There are also Comfort, Sport and Sport Plus settings for the hydraulic steering as well, but their effect is simply to lob increasing amounts of weight onto the system so that by the time you reach Sport Plus, it’s as though someone has tied a pallet of bricks to the steering wheel.

But then some people don’t completely believe they have driven a performance car unless they feel afterwards as though they have just lost a fight in a nightclub cloakroom, and this M6 is at least going some way towards catering for them.

However, rear climate control suggests a milder concern for the welfare of those in the back, which again is unusual in an M series car. Moreover, close examination revealed the presence of a third seatbelt back there, heavily implying the possibility of stranding someone on the skimpy bluff of leather that separates the two main chairs. But I suppose if you’re going to market a four-door model, you might as well admit the possibility of rear-based passengers — even given that they make the vehicle heavier and slow it down, not to mention possibly spoiling the driver’s concentration and overall pleasure by talking.

The M6 is fitted with BMW’s now familiar iDrive system, which is either a canny integration of switches into a single click-and-twist unit or a mighty complicated way to change the radio channel, depending on your point of view. Either way, the controller is rather unhelpfully farmed out to the far side of the centre console where noodling with it at 155mph may not be entirely recommended.

On the other hand, the BMW head-up display, quietly laying key information, including junction instructions from the sat nav, along the foot of the windscreen in easy-to-read and easy-to-love graphics truly is a thing of wonder and the world leader in this area.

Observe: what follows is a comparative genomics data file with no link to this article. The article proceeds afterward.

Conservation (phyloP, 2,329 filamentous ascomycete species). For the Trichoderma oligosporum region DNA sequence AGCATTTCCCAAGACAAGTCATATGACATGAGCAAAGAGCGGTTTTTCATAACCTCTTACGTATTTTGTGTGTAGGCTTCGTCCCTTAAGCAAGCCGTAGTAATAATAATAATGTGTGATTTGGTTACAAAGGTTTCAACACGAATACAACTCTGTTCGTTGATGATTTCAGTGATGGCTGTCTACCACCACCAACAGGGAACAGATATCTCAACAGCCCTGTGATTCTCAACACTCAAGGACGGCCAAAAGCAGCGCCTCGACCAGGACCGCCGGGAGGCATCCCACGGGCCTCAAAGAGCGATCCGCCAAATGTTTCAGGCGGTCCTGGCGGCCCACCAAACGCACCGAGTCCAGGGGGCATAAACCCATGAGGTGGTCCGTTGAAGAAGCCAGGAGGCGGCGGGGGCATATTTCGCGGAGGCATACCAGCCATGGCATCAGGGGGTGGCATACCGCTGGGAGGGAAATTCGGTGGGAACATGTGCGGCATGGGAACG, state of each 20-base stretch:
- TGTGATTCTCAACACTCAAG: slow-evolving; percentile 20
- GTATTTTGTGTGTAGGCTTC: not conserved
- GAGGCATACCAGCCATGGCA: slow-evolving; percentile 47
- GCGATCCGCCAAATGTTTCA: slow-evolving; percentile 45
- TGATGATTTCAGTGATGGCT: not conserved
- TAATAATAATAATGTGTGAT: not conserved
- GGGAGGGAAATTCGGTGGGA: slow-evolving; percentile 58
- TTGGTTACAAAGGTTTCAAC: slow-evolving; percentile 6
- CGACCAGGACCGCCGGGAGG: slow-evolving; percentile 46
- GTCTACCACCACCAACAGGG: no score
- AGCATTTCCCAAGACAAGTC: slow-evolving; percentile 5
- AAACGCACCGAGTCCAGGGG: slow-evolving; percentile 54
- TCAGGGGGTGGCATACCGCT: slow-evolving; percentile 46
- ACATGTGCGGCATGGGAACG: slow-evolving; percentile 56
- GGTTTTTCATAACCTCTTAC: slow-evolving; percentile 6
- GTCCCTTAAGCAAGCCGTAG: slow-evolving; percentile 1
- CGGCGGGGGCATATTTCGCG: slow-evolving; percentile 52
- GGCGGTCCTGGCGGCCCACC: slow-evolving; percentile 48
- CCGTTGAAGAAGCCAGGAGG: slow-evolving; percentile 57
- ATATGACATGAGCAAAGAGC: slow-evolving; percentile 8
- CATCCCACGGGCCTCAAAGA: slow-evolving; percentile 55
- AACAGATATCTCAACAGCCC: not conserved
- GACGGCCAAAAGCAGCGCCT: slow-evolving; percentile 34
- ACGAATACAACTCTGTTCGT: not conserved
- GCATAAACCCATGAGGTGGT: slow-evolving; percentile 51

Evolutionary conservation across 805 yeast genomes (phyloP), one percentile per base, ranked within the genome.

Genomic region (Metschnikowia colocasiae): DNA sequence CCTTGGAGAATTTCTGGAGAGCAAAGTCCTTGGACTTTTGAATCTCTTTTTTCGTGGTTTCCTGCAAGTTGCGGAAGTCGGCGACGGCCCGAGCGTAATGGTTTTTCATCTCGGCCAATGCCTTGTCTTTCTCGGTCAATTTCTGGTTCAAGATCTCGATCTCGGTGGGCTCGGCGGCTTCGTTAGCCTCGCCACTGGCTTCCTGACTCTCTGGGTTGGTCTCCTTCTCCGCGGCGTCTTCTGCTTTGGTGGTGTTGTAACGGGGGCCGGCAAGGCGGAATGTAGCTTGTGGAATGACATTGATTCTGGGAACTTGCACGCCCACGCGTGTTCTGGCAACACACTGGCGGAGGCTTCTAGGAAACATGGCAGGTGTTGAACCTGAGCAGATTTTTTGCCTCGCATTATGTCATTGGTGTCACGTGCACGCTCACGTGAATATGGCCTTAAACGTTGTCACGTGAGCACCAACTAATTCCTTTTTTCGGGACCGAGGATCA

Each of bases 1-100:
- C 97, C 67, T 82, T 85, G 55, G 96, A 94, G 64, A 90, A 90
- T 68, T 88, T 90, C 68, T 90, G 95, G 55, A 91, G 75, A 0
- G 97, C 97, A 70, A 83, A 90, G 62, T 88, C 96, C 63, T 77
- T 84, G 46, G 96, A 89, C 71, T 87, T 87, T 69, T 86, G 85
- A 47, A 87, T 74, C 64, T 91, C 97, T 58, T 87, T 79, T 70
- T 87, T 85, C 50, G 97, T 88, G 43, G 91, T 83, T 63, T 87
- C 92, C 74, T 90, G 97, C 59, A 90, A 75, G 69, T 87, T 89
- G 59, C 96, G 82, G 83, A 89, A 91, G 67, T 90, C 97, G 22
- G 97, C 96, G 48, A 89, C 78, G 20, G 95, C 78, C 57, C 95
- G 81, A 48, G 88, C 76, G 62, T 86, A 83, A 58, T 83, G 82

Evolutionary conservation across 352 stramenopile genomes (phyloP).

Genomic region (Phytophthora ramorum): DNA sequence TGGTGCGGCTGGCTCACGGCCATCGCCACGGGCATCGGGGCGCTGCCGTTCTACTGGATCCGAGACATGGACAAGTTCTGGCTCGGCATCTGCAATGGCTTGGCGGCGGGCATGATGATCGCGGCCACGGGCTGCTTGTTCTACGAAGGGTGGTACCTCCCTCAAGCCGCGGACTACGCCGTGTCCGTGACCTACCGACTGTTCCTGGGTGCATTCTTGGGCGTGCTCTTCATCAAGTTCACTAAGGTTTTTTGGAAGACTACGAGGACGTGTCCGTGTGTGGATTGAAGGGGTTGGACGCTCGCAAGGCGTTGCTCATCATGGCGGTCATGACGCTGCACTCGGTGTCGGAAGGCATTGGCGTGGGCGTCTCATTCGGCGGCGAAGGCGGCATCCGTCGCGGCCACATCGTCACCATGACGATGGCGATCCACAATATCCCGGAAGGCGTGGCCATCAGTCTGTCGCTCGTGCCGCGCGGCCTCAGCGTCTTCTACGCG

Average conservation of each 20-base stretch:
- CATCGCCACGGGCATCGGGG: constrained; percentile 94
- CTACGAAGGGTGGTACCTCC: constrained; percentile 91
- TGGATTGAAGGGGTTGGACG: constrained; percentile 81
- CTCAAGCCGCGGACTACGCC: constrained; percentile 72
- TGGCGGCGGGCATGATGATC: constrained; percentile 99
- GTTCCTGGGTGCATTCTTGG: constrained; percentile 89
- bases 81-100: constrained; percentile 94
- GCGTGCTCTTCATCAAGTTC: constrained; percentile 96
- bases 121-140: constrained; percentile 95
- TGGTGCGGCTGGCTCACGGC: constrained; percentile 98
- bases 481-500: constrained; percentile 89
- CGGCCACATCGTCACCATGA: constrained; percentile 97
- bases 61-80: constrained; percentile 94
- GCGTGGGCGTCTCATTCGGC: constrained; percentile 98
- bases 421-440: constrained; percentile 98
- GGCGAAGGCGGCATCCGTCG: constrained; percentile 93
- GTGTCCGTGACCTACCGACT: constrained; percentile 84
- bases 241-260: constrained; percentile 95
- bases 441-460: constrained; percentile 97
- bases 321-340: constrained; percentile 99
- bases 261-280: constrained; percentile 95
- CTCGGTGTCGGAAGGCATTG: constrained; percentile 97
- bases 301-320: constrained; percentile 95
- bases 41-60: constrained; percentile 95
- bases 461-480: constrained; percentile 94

On small roads the sheer bulk of the car made me feel I was driving antisocially even when I wasn’t. On stretches of unrestricted autobahn, by contrast, the M6 came into its own. There seemed to be no speed at which further acceleration wasn’t possible, and only the combination of heavy traffic, narrow lanes and a personal desire to die somewhere other than near Munich, on a car launch, eventually caused me to back off.

Clearly this is a machine that could eat Germany whole. But in a world without autobahns, what sense would it make? On the M25 it would simply be a prison sentence waiting to happen — albeit in a richly padded cell. It’s brilliantly built, which goes without saying, and deeply impressive in all senses.

But there is no getting round the basic paradox of a bat-mad, flame-throwing performance coupé that — surely — no one less than 58 years old is going to want to drive. Also, it’s nearly £100,000 and that’s not just expensive — it’s positively luxurious.

Verdict ★★★☆☆

More snobby than yobby


BMW M6 Gran Coupé

£97,490 (Correct at time of publication)
4395cc, V8 twin turbo
552bhp @ 6000rpm
501 lb ft @ 1500rpm
7-speed sequential automatic
0-62mph: 4.2sec
Top speed:
28.5mpg (combined cycle)
Road tax:
L 5007mm, W 1894mm, H 1392mm

BMW M6 Gran Coupé rivals

Audi RS 7, £84,000 (estimated)
For Four-wheel drive as standard Against We haven’t tested it yet
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Mercedes CLS 63 AMG, £81,930
For Sensational performance; outstanding roadholding; competitively priced Against Low-key styling may not be to all tastes
Search for and buy used Mercedes CLS on